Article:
Monday, May 21, 2007

Bad Example


I just wanted to make sure everything was OK since I hadn’t seen you around in awhile. I hope you’re doing well and research is moving along – please let me know if you have any questions or if I can help. I’m hoping to put in more regular appearances at the office in the near future, so feel free to touch base whenever it’s convenient.


She arrived a couple of hours later for the first time in a couple of weeks.

“Hey.” I said, turning from my computer screen and list of things to do. “How are you?”

“Good. Guilty.” She offered.

I cocked my head at her. “Guilty? Is something going on?”

“I haven’t been in much.” She said, looking away. I nodded – hard to argue with non-existent attendance. But I do more than my share of working from home, so I’ll happily give her the benefit of the doubt. I also understand personal situations taking priority over work. I have extensive experience with depression and being oddly unable to motivate myself into clothes other than pajamas and out of the house toward campus.

“Young man,” Winston Churchill asked a young Billy Graham, “do you have hope?” A visiting pastor delivered the sermon at church yesterday and spoke of Christian hope. The belief that there is shining light in the midst of a world seemingly filled with darkness. That through belief in God we have the comfort and courage to work toward what is just and good and kind when doing so seems difficult and somehow worthless.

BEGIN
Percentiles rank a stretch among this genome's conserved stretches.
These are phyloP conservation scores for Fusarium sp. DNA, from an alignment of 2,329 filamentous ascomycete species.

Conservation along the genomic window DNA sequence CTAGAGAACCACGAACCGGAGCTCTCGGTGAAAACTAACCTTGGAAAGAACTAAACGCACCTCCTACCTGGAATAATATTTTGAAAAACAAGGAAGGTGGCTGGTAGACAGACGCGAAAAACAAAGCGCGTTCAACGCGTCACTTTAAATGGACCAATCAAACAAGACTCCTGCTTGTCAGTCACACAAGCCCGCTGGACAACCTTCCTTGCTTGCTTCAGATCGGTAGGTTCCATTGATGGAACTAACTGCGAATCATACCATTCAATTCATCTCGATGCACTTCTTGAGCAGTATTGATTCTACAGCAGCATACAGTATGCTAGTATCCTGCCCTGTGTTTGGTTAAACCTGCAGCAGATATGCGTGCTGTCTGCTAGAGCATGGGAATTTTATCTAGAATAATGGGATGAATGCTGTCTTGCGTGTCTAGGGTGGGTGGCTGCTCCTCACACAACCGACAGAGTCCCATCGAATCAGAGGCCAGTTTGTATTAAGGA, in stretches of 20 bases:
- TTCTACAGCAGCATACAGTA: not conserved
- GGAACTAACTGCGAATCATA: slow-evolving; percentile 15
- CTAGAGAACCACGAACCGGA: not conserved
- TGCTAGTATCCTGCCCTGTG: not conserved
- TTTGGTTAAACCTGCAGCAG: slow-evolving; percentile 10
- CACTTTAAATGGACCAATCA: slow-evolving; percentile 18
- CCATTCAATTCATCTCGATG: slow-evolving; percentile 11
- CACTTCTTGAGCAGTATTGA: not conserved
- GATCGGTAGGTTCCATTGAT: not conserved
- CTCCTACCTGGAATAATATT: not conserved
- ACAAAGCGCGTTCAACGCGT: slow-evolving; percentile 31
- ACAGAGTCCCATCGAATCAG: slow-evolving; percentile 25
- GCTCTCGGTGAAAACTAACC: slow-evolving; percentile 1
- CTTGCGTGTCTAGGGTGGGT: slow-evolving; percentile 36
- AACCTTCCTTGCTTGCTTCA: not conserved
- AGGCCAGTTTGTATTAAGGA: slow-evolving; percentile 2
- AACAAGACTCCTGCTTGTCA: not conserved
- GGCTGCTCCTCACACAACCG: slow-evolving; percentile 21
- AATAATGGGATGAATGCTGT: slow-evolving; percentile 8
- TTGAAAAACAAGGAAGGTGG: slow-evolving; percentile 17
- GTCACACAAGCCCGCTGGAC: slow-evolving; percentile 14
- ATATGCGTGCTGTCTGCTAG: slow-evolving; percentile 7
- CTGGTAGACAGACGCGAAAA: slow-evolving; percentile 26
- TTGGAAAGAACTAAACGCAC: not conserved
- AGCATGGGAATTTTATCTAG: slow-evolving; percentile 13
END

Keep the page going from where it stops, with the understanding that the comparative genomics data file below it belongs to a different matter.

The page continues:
It is, for me, an uphill battle sometimes. It’s not that I’m always lazy – I can have extraordinary bursts of valuable productivity. It’s just that I don’t always care – I feel somehow distant from people or projects and would rather watch TV and nap. Is my work going to help my patients? Unlikely. Is it going to get published in journals of high impact factor, easing my transition into an independent career? Probably not. If it did, do I want to be a professor? Not so much, I think.

Working-my-way-toward-middle-aged Katie, do I have hope? I fear not. At least not enough. Pessimism has cloaked me so that I don’t often feel the wounded surprise when something doesn’t go my way, but I also don’t feel the bright anticipation when starting a new project or convincing myself to go to church or trying to exercise a bit. I just don’t really care.

Which likely explains my feeling of distance from church and prayer and God.

Last Monday, Maria turned to check her email, offering answers to a couple of questions that I’d asked over recent weeks. I considered it, pausing from clicking buttons while I faced away from her, sighed then turned to face her again.

“Are you OK?” I asked. “Anything you want to talk about?”

“No.” She shook her head and I spared a moment’s envy for the length of her hair. “My sister had her baby.” She confided, and I smiled widely.

“Congratulations!” I said. “A boy or girl?”

“Boy.” She grinned and told me a weight. I nodded as if I knew how big that meant the baby was. I remain a bit leery around the tiny creatures. I like them better when they’re a bit older. “But it was difficult for my sister. The cord was wrapped around the baby’s neck. Twice.”

I blinked in dismay. “So they did a C-section?”

“No, she didn’t want that. But they had to keep the baby in the hospital for longer than we thought.”

“But he’s fine now?” I said, not wanting to hear bad news.

“Oh, yes. He’s precious.” I nodded and congratulated her again.

“So I haven’t been in much – I feel bad.” She said and I paused to think. I believe that most people are capable of making it through grad school. If you find the right environment and project, you can show up every day and make progress, fail and try again, meet people and solve problems while creating new ones. But that desire to do so must be present.